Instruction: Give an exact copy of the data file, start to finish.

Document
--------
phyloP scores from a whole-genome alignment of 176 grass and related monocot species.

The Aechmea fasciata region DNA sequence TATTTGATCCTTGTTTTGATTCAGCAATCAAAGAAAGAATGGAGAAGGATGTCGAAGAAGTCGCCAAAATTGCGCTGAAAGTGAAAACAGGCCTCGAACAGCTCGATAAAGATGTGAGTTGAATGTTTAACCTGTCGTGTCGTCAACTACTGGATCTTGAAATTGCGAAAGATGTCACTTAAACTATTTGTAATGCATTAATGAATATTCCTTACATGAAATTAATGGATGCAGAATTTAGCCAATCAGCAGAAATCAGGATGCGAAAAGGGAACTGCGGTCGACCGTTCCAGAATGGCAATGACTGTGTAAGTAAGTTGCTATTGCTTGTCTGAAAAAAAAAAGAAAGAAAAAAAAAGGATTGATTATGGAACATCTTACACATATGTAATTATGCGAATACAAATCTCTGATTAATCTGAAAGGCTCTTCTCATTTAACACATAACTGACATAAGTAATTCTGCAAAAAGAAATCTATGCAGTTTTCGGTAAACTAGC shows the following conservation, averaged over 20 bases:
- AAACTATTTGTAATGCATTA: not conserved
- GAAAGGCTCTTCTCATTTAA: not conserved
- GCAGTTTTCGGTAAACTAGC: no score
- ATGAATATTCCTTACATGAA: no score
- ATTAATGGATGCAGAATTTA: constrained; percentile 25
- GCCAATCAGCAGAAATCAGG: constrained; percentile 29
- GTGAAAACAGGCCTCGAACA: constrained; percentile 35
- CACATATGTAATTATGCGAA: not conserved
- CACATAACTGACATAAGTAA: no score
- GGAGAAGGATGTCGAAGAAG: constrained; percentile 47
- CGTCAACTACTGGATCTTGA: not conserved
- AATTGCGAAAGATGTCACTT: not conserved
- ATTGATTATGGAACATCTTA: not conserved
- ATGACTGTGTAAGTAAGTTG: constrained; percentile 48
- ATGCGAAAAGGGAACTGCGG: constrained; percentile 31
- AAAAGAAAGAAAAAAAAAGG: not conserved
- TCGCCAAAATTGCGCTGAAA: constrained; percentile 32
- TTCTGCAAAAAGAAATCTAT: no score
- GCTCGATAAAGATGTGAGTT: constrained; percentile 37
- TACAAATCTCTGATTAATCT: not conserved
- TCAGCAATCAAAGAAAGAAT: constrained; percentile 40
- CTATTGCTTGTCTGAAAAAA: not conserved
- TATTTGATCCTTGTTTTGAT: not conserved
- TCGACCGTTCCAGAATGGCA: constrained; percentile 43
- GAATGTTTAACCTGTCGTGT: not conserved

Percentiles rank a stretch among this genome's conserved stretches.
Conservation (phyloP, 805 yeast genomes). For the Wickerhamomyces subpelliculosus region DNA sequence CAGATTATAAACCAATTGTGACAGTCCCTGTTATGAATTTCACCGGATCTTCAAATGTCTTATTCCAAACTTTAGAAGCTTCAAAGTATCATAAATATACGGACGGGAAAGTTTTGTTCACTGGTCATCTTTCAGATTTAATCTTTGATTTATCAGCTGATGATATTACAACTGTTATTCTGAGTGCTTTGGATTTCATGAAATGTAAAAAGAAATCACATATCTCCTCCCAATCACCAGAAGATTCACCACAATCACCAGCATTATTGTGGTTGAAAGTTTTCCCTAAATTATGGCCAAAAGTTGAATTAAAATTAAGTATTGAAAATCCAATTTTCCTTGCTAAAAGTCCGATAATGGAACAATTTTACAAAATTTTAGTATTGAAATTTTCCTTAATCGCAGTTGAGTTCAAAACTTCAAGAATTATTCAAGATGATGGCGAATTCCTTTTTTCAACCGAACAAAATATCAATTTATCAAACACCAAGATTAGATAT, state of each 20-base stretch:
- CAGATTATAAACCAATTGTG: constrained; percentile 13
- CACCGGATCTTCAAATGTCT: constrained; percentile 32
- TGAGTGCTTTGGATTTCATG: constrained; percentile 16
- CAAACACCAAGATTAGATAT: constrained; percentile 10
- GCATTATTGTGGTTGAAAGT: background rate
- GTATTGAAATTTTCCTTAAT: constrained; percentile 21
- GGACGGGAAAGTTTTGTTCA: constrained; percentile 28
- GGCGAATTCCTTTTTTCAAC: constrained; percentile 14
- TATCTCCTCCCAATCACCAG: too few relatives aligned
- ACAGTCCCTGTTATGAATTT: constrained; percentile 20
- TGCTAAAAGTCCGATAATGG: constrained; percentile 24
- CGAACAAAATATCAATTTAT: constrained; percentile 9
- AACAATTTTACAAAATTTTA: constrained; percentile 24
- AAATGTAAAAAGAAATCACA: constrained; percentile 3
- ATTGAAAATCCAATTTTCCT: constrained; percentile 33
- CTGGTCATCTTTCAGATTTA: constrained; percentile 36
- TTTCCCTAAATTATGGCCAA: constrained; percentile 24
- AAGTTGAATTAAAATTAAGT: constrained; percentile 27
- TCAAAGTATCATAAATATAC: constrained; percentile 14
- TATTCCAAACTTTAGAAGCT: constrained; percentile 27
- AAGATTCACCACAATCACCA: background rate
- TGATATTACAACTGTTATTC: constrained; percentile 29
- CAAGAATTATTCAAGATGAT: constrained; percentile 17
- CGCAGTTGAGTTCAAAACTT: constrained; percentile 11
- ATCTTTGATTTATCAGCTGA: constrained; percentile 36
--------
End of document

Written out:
phyloP scores from a whole-genome alignment of 176 grass and related monocot species.

The Aechmea fasciata region DNA sequence TATTTGATCCTTGTTTTGATTCAGCAATCAAAGAAAGAATGGAGAAGGATGTCGAAGAAGTCGCCAAAATTGCGCTGAAAGTGAAAACAGGCCTCGAACAGCTCGATAAAGATGTGAGTTGAATGTTTAACCTGTCGTGTCGTCAACTACTGGATCTTGAAATTGCGAAAGATGTCACTTAAACTATTTGTAATGCATTAATGAATATTCCTTACATGAAATTAATGGATGCAGAATTTAGCCAATCAGCAGAAATCAGGATGCGAAAAGGGAACTGCGGTCGACCGTTCCAGAATGGCAATGACTGTGTAAGTAAGTTGCTATTGCTTGTCTGAAAAAAAAAAGAAAGAAAAAAAAAGGATTGATTATGGAACATCTTACACATATGTAATTATGCGAATACAAATCTCTGATTAATCTGAAAGGCTCTTCTCATTTAACACATAACTGACATAAGTAATTCTGCAAAAAGAAATCTATGCAGTTTTCGGTAAACTAGC shows the following conservation, averaged over 20 bases:
- AAACTATTTGTAATGCATTA: not conserved
- GAAAGGCTCTTCTCATTTAA: not conserved
- GCAGTTTTCGGTAAACTAGC: no score
- ATGAATATTCCTTACATGAA: no score
- ATTAATGGATGCAGAATTTA: constrained; percentile 25
- GCCAATCAGCAGAAATCAGG: constrained; percentile 29
- GTGAAAACAGGCCTCGAACA: constrained; percentile 35
- CACATATGTAATTATGCGAA: not conserved
- CACATAACTGACATAAGTAA: no score
- GGAGAAGGATGTCGAAGAAG: constrained; percentile 47
- CGTCAACTACTGGATCTTGA: not conserved
- AATTGCGAAAGATGTCACTT: not conserved
- ATTGATTATGGAACATCTTA: not conserved
- ATGACTGTGTAAGTAAGTTG: constrained; percentile 48
- ATGCGAAAAGGGAACTGCGG: constrained; percentile 31
- AAAAGAAAGAAAAAAAAAGG: not conserved
- TCGCCAAAATTGCGCTGAAA: constrained; percentile 32
- TTCTGCAAAAAGAAATCTAT: no score
- GCTCGATAAAGATGTGAGTT: constrained; percentile 37
- TACAAATCTCTGATTAATCT: not conserved
- TCAGCAATCAAAGAAAGAAT: constrained; percentile 40
- CTATTGCTTGTCTGAAAAAA: not conserved
- TATTTGATCCTTGTTTTGAT: not conserved
- TCGACCGTTCCAGAATGGCA: constrained; percentile 43
- GAATGTTTAACCTGTCGTGT: not conserved

Percentiles rank a stretch among this genome's conserved stretches.
Conservation (phyloP, 805 yeast genomes). For the Wickerhamomyces subpelliculosus region DNA sequence CAGATTATAAACCAATTGTGACAGTCCCTGTTATGAATTTCACCGGATCTTCAAATGTCTTATTCCAAACTTTAGAAGCTTCAAAGTATCATAAATATACGGACGGGAAAGTTTTGTTCACTGGTCATCTTTCAGATTTAATCTTTGATTTATCAGCTGATGATATTACAACTGTTATTCTGAGTGCTTTGGATTTCATGAAATGTAAAAAGAAATCACATATCTCCTCCCAATCACCAGAAGATTCACCACAATCACCAGCATTATTGTGGTTGAAAGTTTTCCCTAAATTATGGCCAAAAGTTGAATTAAAATTAAGTATTGAAAATCCAATTTTCCTTGCTAAAAGTCCGATAATGGAACAATTTTACAAAATTTTAGTATTGAAATTTTCCTTAATCGCAGTTGAGTTCAAAACTTCAAGAATTATTCAAGATGATGGCGAATTCCTTTTTTCAACCGAACAAAATATCAATTTATCAAACACCAAGATTAGATAT, state of each 20-base stretch:
- CAGATTATAAACCAATTGTG: constrained; percentile 13
- CACCGGATCTTCAAATGTCT: constrained; percentile 32
- TGAGTGCTTTGGATTTCATG: constrained; percentile 16
- CAAACACCAAGATTAGATAT: constrained; percentile 10
- GCATTATTGTGGTTGAAAGT: background rate
- GTATTGAAATTTTCCTTAAT: constrained; percentile 21
- GGACGGGAAAGTTTTGTTCA: constrained; percentile 28
- GGCGAATTCCTTTTTTCAAC: constrained; percentile 14
- TATCTCCTCCCAATCACCAG: too few relatives aligned
- ACAGTCCCTGTTATGAATTT: constrained; percentile 20
- TGCTAAAAGTCCGATAATGG: constrained; percentile 24
- CGAACAAAATATCAATTTAT: constrained; percentile 9
- AACAATTTTACAAAATTTTA: constrained; percentile 24
- AAATGTAAAAAGAAATCACA: constrained; percentile 3
- ATTGAAAATCCAATTTTCCT: constrained; percentile 33
- CTGGTCATCTTTCAGATTTA: constrained; percentile 36
- TTTCCCTAAATTATGGCCAA: constrained; percentile 24
- AAGTTGAATTAAAATTAAGT: constrained; percentile 27
- TCAAAGTATCATAAATATAC: constrained; percentile 14
- TATTCCAAACTTTAGAAGCT: constrained; percentile 27
- AAGATTCACCACAATCACCA: background rate
- TGATATTACAACTGTTATTC: constrained; percentile 29
- CAAGAATTATTCAAGATGAT: constrained; percentile 17
- CGCAGTTGAGTTCAAAACTT: constrained; percentile 11
- ATCTTTGATTTATCAGCTGA: constrained; percentile 36